Regarding the article entitled Morals and Ethics (The News, March 6), while Knox’s point is succinctly distinguished by the status quo, the quagmire it poses goes well beyond the musings of a Canadian philosopher about world views as he suggests. It deals with real time occurrences and the consequences of those actions in the here and now.
There is no simple formula for either, qualifying or quantifying morals and ethics because, like beauty, for the most part, morals and ethics are in the eye of the beholder. More importantly, the principles of morals and ethics must be rooted in truth and trust.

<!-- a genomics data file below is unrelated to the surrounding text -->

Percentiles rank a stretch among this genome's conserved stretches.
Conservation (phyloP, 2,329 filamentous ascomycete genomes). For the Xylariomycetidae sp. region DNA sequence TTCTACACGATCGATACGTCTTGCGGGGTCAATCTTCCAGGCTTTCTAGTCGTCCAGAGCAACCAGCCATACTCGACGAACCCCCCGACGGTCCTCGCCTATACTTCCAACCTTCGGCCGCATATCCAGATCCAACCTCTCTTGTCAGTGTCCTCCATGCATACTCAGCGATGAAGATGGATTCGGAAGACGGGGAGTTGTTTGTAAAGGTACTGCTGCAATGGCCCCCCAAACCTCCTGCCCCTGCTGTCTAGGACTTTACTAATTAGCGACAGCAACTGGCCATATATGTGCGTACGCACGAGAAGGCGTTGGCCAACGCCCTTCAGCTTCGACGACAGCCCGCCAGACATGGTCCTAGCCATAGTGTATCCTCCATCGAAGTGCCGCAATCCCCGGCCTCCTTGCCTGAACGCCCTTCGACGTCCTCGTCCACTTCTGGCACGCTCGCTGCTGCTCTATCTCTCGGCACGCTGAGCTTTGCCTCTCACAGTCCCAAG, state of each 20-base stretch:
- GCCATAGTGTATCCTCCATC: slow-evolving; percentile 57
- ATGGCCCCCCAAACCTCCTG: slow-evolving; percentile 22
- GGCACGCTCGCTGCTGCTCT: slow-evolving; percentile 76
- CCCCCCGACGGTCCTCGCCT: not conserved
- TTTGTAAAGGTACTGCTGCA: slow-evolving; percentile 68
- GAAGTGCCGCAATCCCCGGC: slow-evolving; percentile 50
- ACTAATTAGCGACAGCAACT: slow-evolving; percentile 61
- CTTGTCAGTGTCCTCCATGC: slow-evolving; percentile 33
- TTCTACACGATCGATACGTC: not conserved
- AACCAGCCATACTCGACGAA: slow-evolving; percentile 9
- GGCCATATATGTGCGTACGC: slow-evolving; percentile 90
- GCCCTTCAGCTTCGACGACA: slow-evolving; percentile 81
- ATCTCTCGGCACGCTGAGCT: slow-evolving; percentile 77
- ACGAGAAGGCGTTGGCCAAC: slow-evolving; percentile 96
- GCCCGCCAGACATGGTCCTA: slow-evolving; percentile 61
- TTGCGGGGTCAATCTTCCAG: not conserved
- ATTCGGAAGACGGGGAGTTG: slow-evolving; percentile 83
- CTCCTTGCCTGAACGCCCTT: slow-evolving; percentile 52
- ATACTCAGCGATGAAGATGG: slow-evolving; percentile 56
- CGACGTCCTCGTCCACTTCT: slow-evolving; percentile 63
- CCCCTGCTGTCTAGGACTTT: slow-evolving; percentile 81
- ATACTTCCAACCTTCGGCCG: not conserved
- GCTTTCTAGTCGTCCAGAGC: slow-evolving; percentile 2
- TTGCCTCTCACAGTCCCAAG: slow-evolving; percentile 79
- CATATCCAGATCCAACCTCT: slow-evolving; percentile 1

However, because truth and trust has been violated so many times under one guise or another, references to morals and ethics have been rendered little more than hackneyed clichés dressed up to serve one agenda or another.
Morals and ethics pronounced today cannot go unchallenged or blindly embraced; they, in short must be substantiated and demonstrated by science and data.
Otherwise, morals and ethics will continue to be prefixed in terms of agenda; how moral or ethical is that?